Challenging the norms of ride sharing through autonomous technology applications.

Vehicles like Quarter Car will lead the way in defining a trend of ‘private shared’ vehicles: adaptable spaces which will improve both business metrics and passenger experience in one hit.


The pandemic has accelerated the pursuit of a work-to-live attitude, with people leveraging new flexible ways of working in order to live a more fulfilling life.  How could an evolving fleet of autonomous service vehicles that run on clean energy provide the neo-nomadic community with the utilities they require?


As part of our Future of Mobility series, we developed an electric autonomous vehicle which operates on the fringes of (and between) urban and developed areas, allowing occupants to enjoy a roving lifestyle between their desired destinations.

The vehicle puts you within reach of existing transport networks, allowing you to complete the journey to your ultimate destination, whenever necessary. 

With an ever-changing environment and various obstacles and barriers in everyday life, a future autonomous nomadic vehicle will need support. In addition to these autonomous solutions, strategically positioned service hubs would enable users to charge their vehicle, settle somewhere comfortable for a period and take advantage of any other amenities required, while also providing the opportunity to meet other like-minded members of the community.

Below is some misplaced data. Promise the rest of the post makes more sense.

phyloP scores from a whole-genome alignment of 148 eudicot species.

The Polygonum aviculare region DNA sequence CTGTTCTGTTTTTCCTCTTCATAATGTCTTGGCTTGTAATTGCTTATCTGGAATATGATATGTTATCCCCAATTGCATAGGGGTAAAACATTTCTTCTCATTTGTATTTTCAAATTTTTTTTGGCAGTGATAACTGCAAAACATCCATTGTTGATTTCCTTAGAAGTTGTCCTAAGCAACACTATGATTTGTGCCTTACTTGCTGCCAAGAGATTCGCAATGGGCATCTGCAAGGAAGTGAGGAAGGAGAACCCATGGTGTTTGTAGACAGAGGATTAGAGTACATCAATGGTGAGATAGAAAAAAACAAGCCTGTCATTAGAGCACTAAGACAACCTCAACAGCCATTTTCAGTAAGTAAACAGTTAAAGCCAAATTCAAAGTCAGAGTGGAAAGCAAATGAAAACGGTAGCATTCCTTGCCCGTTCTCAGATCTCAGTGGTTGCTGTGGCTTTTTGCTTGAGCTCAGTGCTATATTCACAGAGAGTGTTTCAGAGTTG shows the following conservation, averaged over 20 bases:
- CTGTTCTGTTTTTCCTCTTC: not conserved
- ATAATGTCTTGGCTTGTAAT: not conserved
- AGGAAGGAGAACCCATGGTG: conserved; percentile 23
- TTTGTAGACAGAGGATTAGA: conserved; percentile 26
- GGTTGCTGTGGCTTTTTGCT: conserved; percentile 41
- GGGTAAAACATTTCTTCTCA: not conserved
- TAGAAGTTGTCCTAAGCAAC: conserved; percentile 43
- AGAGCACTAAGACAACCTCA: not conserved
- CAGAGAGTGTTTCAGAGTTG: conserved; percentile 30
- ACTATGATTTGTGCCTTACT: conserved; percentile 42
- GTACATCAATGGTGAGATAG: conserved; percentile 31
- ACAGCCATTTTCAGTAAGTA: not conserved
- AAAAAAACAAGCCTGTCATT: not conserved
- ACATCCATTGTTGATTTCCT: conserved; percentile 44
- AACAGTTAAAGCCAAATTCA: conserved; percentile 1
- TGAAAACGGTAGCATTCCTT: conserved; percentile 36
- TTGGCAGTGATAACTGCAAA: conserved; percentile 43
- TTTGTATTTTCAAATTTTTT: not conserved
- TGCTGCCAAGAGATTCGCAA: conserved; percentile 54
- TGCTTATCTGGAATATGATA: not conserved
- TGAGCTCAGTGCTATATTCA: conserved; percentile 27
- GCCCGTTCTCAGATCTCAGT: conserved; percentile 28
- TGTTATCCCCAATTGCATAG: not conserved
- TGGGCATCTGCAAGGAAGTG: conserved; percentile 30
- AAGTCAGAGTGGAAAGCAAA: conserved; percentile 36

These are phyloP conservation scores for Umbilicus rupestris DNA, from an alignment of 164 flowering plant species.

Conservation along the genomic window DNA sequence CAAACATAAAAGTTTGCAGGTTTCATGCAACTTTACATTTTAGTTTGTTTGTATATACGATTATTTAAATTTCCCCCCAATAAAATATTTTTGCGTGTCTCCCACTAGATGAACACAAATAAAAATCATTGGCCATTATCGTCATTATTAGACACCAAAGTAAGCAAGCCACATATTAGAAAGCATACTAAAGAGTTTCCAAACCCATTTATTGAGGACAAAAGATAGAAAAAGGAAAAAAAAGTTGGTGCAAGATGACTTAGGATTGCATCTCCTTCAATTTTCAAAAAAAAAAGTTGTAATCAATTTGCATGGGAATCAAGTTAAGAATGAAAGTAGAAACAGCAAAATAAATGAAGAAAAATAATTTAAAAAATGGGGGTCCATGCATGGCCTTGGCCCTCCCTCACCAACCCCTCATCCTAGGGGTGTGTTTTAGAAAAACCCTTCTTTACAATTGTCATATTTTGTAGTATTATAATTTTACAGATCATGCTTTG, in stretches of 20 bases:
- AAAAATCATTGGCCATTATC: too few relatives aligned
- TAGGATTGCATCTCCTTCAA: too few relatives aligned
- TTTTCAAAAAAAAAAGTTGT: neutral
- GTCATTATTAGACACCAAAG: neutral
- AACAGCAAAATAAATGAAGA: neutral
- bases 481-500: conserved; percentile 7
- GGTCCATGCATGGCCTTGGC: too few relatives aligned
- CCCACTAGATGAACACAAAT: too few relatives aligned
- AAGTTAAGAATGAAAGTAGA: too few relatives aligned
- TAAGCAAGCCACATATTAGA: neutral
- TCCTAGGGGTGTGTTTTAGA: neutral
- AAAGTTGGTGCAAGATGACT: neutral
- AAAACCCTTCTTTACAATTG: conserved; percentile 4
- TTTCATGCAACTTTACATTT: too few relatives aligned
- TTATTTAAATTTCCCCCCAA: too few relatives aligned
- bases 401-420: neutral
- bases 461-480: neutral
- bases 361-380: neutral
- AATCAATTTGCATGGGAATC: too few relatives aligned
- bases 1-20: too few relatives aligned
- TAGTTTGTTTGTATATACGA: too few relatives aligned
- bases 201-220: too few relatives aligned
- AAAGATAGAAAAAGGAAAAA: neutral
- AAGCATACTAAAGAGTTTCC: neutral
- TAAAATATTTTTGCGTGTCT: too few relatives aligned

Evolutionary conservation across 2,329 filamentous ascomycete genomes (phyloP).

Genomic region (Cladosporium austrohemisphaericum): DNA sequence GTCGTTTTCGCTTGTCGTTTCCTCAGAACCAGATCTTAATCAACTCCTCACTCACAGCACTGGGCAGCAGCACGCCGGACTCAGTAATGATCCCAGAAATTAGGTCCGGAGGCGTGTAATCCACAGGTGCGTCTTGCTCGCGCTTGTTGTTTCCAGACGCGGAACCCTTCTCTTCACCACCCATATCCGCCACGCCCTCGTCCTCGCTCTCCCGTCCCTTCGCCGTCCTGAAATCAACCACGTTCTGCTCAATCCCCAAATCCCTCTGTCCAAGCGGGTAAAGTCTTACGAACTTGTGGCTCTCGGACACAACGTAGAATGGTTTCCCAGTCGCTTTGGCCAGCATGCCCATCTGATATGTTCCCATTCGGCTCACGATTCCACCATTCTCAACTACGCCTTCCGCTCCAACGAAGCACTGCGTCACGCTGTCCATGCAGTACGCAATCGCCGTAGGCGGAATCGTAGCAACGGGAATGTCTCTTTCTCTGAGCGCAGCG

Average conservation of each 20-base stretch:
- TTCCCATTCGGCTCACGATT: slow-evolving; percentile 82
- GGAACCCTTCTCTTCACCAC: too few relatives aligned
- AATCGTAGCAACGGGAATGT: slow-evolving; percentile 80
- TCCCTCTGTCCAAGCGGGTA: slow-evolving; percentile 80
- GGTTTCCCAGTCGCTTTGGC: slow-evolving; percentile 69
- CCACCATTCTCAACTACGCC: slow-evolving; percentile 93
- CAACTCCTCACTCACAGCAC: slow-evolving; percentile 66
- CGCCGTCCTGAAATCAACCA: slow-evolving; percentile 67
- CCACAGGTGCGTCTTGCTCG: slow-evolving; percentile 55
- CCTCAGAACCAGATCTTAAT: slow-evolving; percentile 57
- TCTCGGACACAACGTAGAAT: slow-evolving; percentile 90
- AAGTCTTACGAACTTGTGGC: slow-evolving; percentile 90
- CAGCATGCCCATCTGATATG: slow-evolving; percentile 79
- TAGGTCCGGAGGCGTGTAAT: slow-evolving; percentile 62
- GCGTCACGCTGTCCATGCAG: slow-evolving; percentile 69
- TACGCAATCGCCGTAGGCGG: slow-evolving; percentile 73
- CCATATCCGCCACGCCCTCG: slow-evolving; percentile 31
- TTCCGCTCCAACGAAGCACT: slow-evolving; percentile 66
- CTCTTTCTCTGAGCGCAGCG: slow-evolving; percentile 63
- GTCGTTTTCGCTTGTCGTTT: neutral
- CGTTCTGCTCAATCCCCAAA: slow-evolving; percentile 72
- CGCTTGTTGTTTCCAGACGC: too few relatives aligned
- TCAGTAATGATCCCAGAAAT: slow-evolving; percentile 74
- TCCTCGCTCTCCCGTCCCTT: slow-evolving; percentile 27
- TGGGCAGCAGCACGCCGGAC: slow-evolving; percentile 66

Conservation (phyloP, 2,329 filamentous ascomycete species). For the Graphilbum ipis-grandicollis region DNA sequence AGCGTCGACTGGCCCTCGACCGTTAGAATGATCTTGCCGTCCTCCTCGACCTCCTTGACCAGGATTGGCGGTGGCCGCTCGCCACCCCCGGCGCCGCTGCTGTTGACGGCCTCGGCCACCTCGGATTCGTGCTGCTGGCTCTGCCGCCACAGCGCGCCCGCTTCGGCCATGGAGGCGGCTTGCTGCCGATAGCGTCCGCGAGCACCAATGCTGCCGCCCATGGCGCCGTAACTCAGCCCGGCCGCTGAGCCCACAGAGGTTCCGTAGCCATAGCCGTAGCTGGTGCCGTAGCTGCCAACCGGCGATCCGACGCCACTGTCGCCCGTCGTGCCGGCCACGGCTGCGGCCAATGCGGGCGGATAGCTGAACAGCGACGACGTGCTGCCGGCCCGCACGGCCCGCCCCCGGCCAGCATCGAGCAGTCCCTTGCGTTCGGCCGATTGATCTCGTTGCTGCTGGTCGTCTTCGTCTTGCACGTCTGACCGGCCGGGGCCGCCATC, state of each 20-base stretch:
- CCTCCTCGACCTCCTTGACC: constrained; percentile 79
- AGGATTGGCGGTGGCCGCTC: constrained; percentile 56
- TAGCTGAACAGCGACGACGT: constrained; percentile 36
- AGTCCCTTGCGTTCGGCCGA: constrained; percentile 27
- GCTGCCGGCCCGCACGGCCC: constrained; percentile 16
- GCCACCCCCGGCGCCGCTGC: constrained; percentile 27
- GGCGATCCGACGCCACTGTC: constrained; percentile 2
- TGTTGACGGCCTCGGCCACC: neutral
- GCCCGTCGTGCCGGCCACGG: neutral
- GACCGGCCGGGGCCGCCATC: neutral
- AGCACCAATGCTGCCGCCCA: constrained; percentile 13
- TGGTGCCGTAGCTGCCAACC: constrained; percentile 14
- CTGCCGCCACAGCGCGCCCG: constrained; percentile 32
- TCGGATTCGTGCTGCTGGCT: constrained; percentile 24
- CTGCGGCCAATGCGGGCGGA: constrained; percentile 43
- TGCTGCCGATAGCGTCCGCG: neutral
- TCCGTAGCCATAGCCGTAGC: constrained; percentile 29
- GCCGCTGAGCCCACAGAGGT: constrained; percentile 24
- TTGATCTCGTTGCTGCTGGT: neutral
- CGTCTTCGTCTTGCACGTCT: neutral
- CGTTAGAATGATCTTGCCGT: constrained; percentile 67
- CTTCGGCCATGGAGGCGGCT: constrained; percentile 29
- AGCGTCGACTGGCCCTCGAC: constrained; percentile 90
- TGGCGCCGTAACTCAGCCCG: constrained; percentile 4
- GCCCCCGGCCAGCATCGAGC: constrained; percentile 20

An entire industry and service economy could be built on this new technology, facilitating not only fleeting new experiences, but an entire new way of living.

Nomad is far more than just another autonomous vehicle. It’s a system, a service, a community and a way of life.


Self-Initiated Study


Nomad is a concept that imagines the apex of a free-to-roam lifestyle: the ultimate mobile home which autonomously moves between urban centres, enabling an unrestricted form of off-grid living.

The most advanced of our trio of future mobility concepts, Nomad is an exploration into how autonomy and services built around technology, might eventually enable people to form new lifestyles rooted in flexible attitudes to work, particularly in a post-pandemic landscape.


Radical new autonomous vehicles, like Nomad, could change the way our cities evolve and our communities form.

Enthusiasm around the freedom to move is something which is already evidenced in the rise of the ‘Van Life’ and ‘Boondocking’ movements across Europe and the USA.

Such attitudes continue to gather pace as people leverage new flexible ways of working in the search for a more fulfilling lifestyle.